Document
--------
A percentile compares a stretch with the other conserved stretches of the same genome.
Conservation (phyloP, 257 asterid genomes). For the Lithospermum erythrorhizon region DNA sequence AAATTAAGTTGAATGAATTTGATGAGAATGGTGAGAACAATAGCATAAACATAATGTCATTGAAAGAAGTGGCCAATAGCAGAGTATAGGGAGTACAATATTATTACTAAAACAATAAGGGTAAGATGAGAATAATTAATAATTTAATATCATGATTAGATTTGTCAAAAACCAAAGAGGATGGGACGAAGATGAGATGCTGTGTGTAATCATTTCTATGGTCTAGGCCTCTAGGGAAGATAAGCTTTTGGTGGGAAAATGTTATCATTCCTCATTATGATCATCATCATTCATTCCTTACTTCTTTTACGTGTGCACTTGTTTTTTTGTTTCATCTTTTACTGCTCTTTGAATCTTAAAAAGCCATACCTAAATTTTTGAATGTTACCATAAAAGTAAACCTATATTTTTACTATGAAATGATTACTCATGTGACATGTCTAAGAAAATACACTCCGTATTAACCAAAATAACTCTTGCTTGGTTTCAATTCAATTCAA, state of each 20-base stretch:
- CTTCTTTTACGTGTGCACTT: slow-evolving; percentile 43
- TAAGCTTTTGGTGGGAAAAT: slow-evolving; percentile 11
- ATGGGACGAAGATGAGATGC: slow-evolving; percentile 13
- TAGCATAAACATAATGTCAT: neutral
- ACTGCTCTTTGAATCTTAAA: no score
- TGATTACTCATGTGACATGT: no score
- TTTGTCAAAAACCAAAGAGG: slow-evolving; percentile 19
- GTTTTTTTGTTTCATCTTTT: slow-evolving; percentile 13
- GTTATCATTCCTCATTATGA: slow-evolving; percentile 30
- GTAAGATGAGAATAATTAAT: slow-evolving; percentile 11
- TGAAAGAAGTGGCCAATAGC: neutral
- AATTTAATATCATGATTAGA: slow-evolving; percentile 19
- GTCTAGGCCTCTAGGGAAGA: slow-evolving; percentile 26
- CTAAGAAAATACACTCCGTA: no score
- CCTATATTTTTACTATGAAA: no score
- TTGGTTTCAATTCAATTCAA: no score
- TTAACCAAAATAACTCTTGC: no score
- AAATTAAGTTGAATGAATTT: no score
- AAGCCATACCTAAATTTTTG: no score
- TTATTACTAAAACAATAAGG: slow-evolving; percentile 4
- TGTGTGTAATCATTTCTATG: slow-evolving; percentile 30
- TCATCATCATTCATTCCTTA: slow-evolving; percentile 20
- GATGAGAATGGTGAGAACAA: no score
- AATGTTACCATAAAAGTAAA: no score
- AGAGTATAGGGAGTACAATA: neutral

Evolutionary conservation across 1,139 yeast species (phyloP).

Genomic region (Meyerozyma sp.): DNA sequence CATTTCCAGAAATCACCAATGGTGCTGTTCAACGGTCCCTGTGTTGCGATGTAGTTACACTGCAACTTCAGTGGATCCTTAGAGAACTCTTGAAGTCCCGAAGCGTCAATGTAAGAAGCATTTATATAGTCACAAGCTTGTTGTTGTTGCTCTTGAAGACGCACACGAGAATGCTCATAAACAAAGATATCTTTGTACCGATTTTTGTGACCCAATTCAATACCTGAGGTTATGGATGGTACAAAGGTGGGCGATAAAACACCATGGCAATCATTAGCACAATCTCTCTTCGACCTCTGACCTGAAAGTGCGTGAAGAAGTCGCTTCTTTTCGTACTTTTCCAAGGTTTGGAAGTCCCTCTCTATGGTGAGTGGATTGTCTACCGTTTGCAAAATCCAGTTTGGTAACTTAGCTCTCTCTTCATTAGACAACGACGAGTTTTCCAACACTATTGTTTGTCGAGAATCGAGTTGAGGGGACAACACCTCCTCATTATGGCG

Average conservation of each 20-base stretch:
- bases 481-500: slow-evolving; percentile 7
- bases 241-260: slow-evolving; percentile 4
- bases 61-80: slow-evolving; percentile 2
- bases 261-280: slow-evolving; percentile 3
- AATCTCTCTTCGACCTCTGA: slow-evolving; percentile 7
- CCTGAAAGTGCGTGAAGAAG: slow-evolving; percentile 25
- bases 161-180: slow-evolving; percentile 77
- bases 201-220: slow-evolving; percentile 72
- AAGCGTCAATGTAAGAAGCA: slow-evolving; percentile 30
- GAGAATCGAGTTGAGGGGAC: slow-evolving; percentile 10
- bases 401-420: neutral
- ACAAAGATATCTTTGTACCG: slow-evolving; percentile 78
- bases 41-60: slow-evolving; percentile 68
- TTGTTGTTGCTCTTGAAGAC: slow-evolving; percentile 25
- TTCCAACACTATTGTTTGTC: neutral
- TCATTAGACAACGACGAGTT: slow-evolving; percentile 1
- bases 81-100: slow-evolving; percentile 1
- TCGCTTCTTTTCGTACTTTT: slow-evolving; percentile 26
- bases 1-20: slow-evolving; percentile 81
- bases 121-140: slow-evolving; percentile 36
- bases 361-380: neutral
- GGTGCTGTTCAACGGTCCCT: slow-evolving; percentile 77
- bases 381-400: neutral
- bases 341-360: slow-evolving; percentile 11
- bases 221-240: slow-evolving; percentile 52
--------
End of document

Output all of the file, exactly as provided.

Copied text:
A percentile compares a stretch with the other conserved stretches of the same genome.
Conservation (phyloP, 257 asterid genomes). For the Lithospermum erythrorhizon region DNA sequence AAATTAAGTTGAATGAATTTGATGAGAATGGTGAGAACAATAGCATAAACATAATGTCATTGAAAGAAGTGGCCAATAGCAGAGTATAGGGAGTACAATATTATTACTAAAACAATAAGGGTAAGATGAGAATAATTAATAATTTAATATCATGATTAGATTTGTCAAAAACCAAAGAGGATGGGACGAAGATGAGATGCTGTGTGTAATCATTTCTATGGTCTAGGCCTCTAGGGAAGATAAGCTTTTGGTGGGAAAATGTTATCATTCCTCATTATGATCATCATCATTCATTCCTTACTTCTTTTACGTGTGCACTTGTTTTTTTGTTTCATCTTTTACTGCTCTTTGAATCTTAAAAAGCCATACCTAAATTTTTGAATGTTACCATAAAAGTAAACCTATATTTTTACTATGAAATGATTACTCATGTGACATGTCTAAGAAAATACACTCCGTATTAACCAAAATAACTCTTGCTTGGTTTCAATTCAATTCAA, state of each 20-base stretch:
- CTTCTTTTACGTGTGCACTT: slow-evolving; percentile 43
- TAAGCTTTTGGTGGGAAAAT: slow-evolving; percentile 11
- ATGGGACGAAGATGAGATGC: slow-evolving; percentile 13
- TAGCATAAACATAATGTCAT: neutral
- ACTGCTCTTTGAATCTTAAA: no score
- TGATTACTCATGTGACATGT: no score
- TTTGTCAAAAACCAAAGAGG: slow-evolving; percentile 19
- GTTTTTTTGTTTCATCTTTT: slow-evolving; percentile 13
- GTTATCATTCCTCATTATGA: slow-evolving; percentile 30
- GTAAGATGAGAATAATTAAT: slow-evolving; percentile 11
- TGAAAGAAGTGGCCAATAGC: neutral
- AATTTAATATCATGATTAGA: slow-evolving; percentile 19
- GTCTAGGCCTCTAGGGAAGA: slow-evolving; percentile 26
- CTAAGAAAATACACTCCGTA: no score
- CCTATATTTTTACTATGAAA: no score
- TTGGTTTCAATTCAATTCAA: no score
- TTAACCAAAATAACTCTTGC: no score
- AAATTAAGTTGAATGAATTT: no score
- AAGCCATACCTAAATTTTTG: no score
- TTATTACTAAAACAATAAGG: slow-evolving; percentile 4
- TGTGTGTAATCATTTCTATG: slow-evolving; percentile 30
- TCATCATCATTCATTCCTTA: slow-evolving; percentile 20
- GATGAGAATGGTGAGAACAA: no score
- AATGTTACCATAAAAGTAAA: no score
- AGAGTATAGGGAGTACAATA: neutral

Evolutionary conservation across 1,139 yeast species (phyloP).

Genomic region (Meyerozyma sp.): DNA sequence CATTTCCAGAAATCACCAATGGTGCTGTTCAACGGTCCCTGTGTTGCGATGTAGTTACACTGCAACTTCAGTGGATCCTTAGAGAACTCTTGAAGTCCCGAAGCGTCAATGTAAGAAGCATTTATATAGTCACAAGCTTGTTGTTGTTGCTCTTGAAGACGCACACGAGAATGCTCATAAACAAAGATATCTTTGTACCGATTTTTGTGACCCAATTCAATACCTGAGGTTATGGATGGTACAAAGGTGGGCGATAAAACACCATGGCAATCATTAGCACAATCTCTCTTCGACCTCTGACCTGAAAGTGCGTGAAGAAGTCGCTTCTTTTCGTACTTTTCCAAGGTTTGGAAGTCCCTCTCTATGGTGAGTGGATTGTCTACCGTTTGCAAAATCCAGTTTGGTAACTTAGCTCTCTCTTCATTAGACAACGACGAGTTTTCCAACACTATTGTTTGTCGAGAATCGAGTTGAGGGGACAACACCTCCTCATTATGGCG

Average conservation of each 20-base stretch:
- bases 481-500: slow-evolving; percentile 7
- bases 241-260: slow-evolving; percentile 4
- bases 61-80: slow-evolving; percentile 2
- bases 261-280: slow-evolving; percentile 3
- AATCTCTCTTCGACCTCTGA: slow-evolving; percentile 7
- CCTGAAAGTGCGTGAAGAAG: slow-evolving; percentile 25
- bases 161-180: slow-evolving; percentile 77
- bases 201-220: slow-evolving; percentile 72
- AAGCGTCAATGTAAGAAGCA: slow-evolving; percentile 30
- GAGAATCGAGTTGAGGGGAC: slow-evolving; percentile 10
- bases 401-420: neutral
- ACAAAGATATCTTTGTACCG: slow-evolving; percentile 78
- bases 41-60: slow-evolving; percentile 68
- TTGTTGTTGCTCTTGAAGAC: slow-evolving; percentile 25
- TTCCAACACTATTGTTTGTC: neutral
- TCATTAGACAACGACGAGTT: slow-evolving; percentile 1
- bases 81-100: slow-evolving; percentile 1
- TCGCTTCTTTTCGTACTTTT: slow-evolving; percentile 26
- bases 1-20: slow-evolving; percentile 81
- bases 121-140: slow-evolving; percentile 36
- bases 361-380: neutral
- GGTGCTGTTCAACGGTCCCT: slow-evolving; percentile 77
- bases 381-400: neutral
- bases 341-360: slow-evolving; percentile 11
- bases 221-240: slow-evolving; percentile 52